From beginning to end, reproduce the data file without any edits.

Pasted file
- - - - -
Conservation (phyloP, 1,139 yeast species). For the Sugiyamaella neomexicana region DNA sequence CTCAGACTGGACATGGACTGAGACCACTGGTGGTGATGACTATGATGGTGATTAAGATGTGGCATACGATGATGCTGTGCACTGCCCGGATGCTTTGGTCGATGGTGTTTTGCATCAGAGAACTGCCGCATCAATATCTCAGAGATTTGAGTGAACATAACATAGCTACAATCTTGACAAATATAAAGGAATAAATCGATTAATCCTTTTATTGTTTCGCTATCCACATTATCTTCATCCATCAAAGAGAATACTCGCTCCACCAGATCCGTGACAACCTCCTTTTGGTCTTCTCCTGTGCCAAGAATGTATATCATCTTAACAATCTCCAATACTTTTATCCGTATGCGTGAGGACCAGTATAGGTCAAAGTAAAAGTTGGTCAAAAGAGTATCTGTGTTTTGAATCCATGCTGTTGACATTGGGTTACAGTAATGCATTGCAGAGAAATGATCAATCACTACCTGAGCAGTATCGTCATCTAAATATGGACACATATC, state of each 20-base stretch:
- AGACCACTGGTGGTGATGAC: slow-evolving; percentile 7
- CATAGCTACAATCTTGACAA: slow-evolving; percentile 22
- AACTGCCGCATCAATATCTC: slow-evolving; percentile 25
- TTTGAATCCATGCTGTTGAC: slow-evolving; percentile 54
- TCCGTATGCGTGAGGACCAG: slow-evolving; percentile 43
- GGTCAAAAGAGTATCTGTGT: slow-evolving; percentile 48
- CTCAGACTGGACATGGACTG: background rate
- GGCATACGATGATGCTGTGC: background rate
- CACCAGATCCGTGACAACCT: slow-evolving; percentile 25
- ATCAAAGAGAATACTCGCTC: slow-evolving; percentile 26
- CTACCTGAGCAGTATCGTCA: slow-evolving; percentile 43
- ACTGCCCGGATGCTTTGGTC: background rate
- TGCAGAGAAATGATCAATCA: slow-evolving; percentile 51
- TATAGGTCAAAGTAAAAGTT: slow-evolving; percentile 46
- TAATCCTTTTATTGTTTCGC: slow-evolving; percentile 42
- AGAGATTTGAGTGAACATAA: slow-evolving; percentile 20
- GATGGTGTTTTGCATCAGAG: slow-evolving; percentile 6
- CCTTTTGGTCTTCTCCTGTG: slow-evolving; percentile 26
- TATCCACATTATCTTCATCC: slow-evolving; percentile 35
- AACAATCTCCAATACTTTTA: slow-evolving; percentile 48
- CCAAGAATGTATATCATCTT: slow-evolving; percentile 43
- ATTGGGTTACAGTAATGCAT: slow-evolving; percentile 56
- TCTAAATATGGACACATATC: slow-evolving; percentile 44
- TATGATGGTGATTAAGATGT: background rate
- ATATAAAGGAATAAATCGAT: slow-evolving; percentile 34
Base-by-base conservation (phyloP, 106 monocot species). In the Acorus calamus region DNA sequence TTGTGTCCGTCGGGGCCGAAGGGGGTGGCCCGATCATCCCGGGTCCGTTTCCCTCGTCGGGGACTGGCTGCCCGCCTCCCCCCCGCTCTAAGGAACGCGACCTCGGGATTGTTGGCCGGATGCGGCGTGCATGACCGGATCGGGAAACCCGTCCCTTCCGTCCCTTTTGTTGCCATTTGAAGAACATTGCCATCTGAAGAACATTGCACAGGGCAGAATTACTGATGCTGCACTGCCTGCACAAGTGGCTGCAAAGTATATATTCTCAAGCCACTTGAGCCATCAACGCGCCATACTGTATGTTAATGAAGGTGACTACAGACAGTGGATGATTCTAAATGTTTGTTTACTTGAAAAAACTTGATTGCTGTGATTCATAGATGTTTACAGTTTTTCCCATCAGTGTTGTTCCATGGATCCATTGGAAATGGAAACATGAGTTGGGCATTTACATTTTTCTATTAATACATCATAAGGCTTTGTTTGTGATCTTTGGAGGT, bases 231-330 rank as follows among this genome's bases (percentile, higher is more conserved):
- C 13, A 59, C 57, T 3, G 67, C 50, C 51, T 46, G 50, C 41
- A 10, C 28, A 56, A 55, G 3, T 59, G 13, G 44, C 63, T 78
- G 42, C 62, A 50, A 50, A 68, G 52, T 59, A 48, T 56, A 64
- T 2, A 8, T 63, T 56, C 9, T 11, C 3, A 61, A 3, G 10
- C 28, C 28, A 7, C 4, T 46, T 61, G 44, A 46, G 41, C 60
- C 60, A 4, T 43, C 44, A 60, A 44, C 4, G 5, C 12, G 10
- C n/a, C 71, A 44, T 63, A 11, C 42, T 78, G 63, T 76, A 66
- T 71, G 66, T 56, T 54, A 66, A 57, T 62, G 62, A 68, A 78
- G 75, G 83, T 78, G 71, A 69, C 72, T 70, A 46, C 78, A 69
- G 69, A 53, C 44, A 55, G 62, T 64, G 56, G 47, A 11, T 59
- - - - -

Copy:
Conservation (phyloP, 1,139 yeast species). For the Sugiyamaella neomexicana region DNA sequence CTCAGACTGGACATGGACTGAGACCACTGGTGGTGATGACTATGATGGTGATTAAGATGTGGCATACGATGATGCTGTGCACTGCCCGGATGCTTTGGTCGATGGTGTTTTGCATCAGAGAACTGCCGCATCAATATCTCAGAGATTTGAGTGAACATAACATAGCTACAATCTTGACAAATATAAAGGAATAAATCGATTAATCCTTTTATTGTTTCGCTATCCACATTATCTTCATCCATCAAAGAGAATACTCGCTCCACCAGATCCGTGACAACCTCCTTTTGGTCTTCTCCTGTGCCAAGAATGTATATCATCTTAACAATCTCCAATACTTTTATCCGTATGCGTGAGGACCAGTATAGGTCAAAGTAAAAGTTGGTCAAAAGAGTATCTGTGTTTTGAATCCATGCTGTTGACATTGGGTTACAGTAATGCATTGCAGAGAAATGATCAATCACTACCTGAGCAGTATCGTCATCTAAATATGGACACATATC, state of each 20-base stretch:
- AGACCACTGGTGGTGATGAC: slow-evolving; percentile 7
- CATAGCTACAATCTTGACAA: slow-evolving; percentile 22
- AACTGCCGCATCAATATCTC: slow-evolving; percentile 25
- TTTGAATCCATGCTGTTGAC: slow-evolving; percentile 54
- TCCGTATGCGTGAGGACCAG: slow-evolving; percentile 43
- GGTCAAAAGAGTATCTGTGT: slow-evolving; percentile 48
- CTCAGACTGGACATGGACTG: background rate
- GGCATACGATGATGCTGTGC: background rate
- CACCAGATCCGTGACAACCT: slow-evolving; percentile 25
- ATCAAAGAGAATACTCGCTC: slow-evolving; percentile 26
- CTACCTGAGCAGTATCGTCA: slow-evolving; percentile 43
- ACTGCCCGGATGCTTTGGTC: background rate
- TGCAGAGAAATGATCAATCA: slow-evolving; percentile 51
- TATAGGTCAAAGTAAAAGTT: slow-evolving; percentile 46
- TAATCCTTTTATTGTTTCGC: slow-evolving; percentile 42
- AGAGATTTGAGTGAACATAA: slow-evolving; percentile 20
- GATGGTGTTTTGCATCAGAG: slow-evolving; percentile 6
- CCTTTTGGTCTTCTCCTGTG: slow-evolving; percentile 26
- TATCCACATTATCTTCATCC: slow-evolving; percentile 35
- AACAATCTCCAATACTTTTA: slow-evolving; percentile 48
- CCAAGAATGTATATCATCTT: slow-evolving; percentile 43
- ATTGGGTTACAGTAATGCAT: slow-evolving; percentile 56
- TCTAAATATGGACACATATC: slow-evolving; percentile 44
- TATGATGGTGATTAAGATGT: background rate
- ATATAAAGGAATAAATCGAT: slow-evolving; percentile 34
Base-by-base conservation (phyloP, 106 monocot species). In the Acorus calamus region DNA sequence TTGTGTCCGTCGGGGCCGAAGGGGGTGGCCCGATCATCCCGGGTCCGTTTCCCTCGTCGGGGACTGGCTGCCCGCCTCCCCCCCGCTCTAAGGAACGCGACCTCGGGATTGTTGGCCGGATGCGGCGTGCATGACCGGATCGGGAAACCCGTCCCTTCCGTCCCTTTTGTTGCCATTTGAAGAACATTGCCATCTGAAGAACATTGCACAGGGCAGAATTACTGATGCTGCACTGCCTGCACAAGTGGCTGCAAAGTATATATTCTCAAGCCACTTGAGCCATCAACGCGCCATACTGTATGTTAATGAAGGTGACTACAGACAGTGGATGATTCTAAATGTTTGTTTACTTGAAAAAACTTGATTGCTGTGATTCATAGATGTTTACAGTTTTTCCCATCAGTGTTGTTCCATGGATCCATTGGAAATGGAAACATGAGTTGGGCATTTACATTTTTCTATTAATACATCATAAGGCTTTGTTTGTGATCTTTGGAGGT, bases 231-330 rank as follows among this genome's bases (percentile, higher is more conserved):
- C 13, A 59, C 57, T 3, G 67, C 50, C 51, T 46, G 50, C 41
- A 10, C 28, A 56, A 55, G 3, T 59, G 13, G 44, C 63, T 78
- G 42, C 62, A 50, A 50, A 68, G 52, T 59, A 48, T 56, A 64
- T 2, A 8, T 63, T 56, C 9, T 11, C 3, A 61, A 3, G 10
- C 28, C 28, A 7, C 4, T 46, T 61, G 44, A 46, G 41, C 60
- C 60, A 4, T 43, C 44, A 60, A 44, C 4, G 5, C 12, G 10
- C n/a, C 71, A 44, T 63, A 11, C 42, T 78, G 63, T 76, A 66
- T 71, G 66, T 56, T 54, A 66, A 57, T 62, G 62, A 68, A 78
- G 75, G 83, T 78, G 71, A 69, C 72, T 70, A 46, C 78, A 69
- G 69, A 53, C 44, A 55, G 62, T 64, G 56, G 47, A 11, T 59